[W]hen we look at the number of AER equivalent papers instead of pages published at the end of six years... we ﬁnd large and statistically signiﬁcant drop-offs in productivity over time for graduates of both the top and non-top thirty departments. By this measure for graduates of the top thirty programs, the oldest cohort [1986-88 Ph.D. graduates] is 51% more productive than the middle cohorts [1989-94 graduates] and 72% more productive than then youngest [1995-2000 graduates]. The middle cohorts in turn, are 14% more productive than youngest cohorts.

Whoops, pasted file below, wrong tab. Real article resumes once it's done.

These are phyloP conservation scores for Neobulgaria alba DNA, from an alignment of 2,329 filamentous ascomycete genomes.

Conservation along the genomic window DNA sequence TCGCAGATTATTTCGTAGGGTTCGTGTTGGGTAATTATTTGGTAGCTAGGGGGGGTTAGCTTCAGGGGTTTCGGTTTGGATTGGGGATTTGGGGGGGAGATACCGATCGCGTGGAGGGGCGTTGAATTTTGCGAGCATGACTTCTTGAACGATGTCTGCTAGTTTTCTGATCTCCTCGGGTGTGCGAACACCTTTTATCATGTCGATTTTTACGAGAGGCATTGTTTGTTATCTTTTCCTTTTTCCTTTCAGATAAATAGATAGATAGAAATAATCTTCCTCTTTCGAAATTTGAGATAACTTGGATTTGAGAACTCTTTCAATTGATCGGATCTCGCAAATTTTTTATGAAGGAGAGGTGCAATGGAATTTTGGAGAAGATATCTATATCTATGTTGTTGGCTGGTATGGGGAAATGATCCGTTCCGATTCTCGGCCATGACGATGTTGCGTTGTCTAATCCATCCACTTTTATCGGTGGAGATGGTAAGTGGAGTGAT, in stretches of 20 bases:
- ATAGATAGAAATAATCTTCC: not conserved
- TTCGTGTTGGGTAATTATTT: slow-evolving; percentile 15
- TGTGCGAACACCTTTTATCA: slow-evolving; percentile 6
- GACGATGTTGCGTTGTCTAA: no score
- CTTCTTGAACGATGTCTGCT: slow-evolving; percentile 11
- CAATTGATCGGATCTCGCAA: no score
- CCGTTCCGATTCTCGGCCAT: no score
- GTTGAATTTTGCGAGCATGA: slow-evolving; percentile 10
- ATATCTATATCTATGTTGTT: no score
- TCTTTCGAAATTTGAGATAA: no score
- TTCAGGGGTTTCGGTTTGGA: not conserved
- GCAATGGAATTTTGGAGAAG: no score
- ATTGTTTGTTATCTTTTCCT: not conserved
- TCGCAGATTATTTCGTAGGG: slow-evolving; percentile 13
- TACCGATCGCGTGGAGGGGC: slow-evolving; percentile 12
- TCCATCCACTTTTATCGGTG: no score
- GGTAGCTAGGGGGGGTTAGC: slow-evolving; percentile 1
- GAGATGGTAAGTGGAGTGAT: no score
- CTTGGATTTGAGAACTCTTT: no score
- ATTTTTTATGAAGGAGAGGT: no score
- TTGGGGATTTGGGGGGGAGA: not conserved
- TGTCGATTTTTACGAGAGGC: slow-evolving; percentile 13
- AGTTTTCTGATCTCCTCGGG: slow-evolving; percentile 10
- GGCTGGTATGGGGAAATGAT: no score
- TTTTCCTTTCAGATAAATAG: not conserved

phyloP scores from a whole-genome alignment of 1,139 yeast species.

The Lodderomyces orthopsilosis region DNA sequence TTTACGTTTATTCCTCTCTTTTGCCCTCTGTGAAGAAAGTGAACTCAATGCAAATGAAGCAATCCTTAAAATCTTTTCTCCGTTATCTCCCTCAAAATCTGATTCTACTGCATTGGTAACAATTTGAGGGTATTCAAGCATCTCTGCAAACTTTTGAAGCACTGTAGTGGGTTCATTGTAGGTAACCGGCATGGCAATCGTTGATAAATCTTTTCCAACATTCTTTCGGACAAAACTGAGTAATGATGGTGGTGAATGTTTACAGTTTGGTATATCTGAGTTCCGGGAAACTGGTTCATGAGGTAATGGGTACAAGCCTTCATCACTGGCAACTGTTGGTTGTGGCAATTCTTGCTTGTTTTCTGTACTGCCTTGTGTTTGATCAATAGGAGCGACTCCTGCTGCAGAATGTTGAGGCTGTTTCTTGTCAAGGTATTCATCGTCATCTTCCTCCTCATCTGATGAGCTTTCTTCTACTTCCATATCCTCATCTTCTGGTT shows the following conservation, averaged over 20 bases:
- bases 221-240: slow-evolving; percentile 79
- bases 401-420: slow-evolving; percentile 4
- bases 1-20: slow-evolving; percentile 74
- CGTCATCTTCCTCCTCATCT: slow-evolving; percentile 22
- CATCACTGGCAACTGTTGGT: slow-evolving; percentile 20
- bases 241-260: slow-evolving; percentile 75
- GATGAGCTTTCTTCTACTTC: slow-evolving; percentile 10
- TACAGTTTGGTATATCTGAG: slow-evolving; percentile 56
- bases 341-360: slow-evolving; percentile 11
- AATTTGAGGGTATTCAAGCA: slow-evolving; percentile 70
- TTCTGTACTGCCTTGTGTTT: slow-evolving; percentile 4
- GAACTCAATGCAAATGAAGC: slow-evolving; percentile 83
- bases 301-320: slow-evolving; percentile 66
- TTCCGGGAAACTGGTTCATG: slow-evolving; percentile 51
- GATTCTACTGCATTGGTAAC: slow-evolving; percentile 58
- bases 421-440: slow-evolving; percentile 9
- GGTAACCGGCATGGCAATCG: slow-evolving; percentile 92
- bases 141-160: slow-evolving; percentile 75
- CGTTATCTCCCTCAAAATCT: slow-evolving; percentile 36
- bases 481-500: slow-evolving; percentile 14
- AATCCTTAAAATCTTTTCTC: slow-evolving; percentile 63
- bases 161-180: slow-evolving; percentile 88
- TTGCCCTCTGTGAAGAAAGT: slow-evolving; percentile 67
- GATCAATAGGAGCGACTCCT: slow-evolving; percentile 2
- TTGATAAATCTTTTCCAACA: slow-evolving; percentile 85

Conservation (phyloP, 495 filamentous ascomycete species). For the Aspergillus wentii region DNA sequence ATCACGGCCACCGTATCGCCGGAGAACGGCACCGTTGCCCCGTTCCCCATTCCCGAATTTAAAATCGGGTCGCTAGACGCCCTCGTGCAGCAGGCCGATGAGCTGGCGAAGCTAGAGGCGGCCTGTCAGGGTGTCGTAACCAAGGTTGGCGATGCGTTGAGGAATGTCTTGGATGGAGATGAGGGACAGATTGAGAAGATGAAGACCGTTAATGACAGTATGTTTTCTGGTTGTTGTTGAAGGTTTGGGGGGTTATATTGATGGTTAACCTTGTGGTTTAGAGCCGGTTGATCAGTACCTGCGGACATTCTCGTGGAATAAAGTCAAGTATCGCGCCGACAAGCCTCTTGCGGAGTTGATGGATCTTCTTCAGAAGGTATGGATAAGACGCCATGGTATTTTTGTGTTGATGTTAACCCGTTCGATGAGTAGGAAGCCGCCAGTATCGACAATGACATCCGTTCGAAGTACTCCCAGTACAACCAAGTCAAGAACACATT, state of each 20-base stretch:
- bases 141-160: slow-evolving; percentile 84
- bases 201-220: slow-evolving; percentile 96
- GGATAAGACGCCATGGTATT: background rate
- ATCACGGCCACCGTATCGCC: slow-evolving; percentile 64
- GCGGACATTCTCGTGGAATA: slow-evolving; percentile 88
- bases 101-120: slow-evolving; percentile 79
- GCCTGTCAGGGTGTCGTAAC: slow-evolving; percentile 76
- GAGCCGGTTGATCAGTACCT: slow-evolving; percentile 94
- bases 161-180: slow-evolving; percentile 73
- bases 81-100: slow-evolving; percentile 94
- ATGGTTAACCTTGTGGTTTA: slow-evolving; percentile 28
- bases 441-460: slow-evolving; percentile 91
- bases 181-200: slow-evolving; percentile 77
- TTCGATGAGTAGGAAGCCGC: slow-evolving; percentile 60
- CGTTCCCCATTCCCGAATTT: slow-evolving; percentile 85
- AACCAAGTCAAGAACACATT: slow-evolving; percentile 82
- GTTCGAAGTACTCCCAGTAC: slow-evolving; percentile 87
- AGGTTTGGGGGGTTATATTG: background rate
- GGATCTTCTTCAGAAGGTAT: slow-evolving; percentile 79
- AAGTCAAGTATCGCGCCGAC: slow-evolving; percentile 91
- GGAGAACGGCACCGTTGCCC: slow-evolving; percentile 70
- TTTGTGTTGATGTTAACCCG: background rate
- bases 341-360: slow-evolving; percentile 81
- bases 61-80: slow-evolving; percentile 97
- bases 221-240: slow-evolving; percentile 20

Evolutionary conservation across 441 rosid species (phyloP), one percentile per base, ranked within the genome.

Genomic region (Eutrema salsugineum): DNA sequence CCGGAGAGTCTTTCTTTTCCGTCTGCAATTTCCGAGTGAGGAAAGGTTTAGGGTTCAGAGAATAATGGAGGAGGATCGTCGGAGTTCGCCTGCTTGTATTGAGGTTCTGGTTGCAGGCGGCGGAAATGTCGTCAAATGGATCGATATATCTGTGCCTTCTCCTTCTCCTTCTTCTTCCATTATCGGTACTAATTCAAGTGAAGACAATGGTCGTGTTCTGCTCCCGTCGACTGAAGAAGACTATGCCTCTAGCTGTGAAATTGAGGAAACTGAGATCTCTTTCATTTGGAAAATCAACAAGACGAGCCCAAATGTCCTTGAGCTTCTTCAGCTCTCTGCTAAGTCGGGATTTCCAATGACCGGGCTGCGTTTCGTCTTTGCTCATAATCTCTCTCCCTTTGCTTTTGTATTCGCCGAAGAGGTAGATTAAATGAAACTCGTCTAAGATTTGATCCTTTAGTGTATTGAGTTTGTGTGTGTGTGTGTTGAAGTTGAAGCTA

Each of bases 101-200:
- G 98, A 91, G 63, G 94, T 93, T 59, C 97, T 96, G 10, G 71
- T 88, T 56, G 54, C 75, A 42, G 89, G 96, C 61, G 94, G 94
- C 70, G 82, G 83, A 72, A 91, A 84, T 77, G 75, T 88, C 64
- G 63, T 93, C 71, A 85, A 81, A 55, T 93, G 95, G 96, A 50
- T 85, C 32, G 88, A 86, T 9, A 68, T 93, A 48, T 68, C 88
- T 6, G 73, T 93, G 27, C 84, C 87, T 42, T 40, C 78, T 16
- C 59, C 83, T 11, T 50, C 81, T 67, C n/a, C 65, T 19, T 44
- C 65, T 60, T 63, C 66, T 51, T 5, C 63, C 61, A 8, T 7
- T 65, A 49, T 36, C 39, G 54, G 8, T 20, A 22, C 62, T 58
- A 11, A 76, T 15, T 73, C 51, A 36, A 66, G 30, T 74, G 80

Thus, unless we believe that recent graduates are fundamentally of poorer quality, the same quality of tenure candidate is signiﬁcantly less productive today than 10 or 15 years ago.
--John Conley et al., "Incentives and effects of publication lags on life cycle research productivity in economics," on the real reason economists didn't predict the financial crisis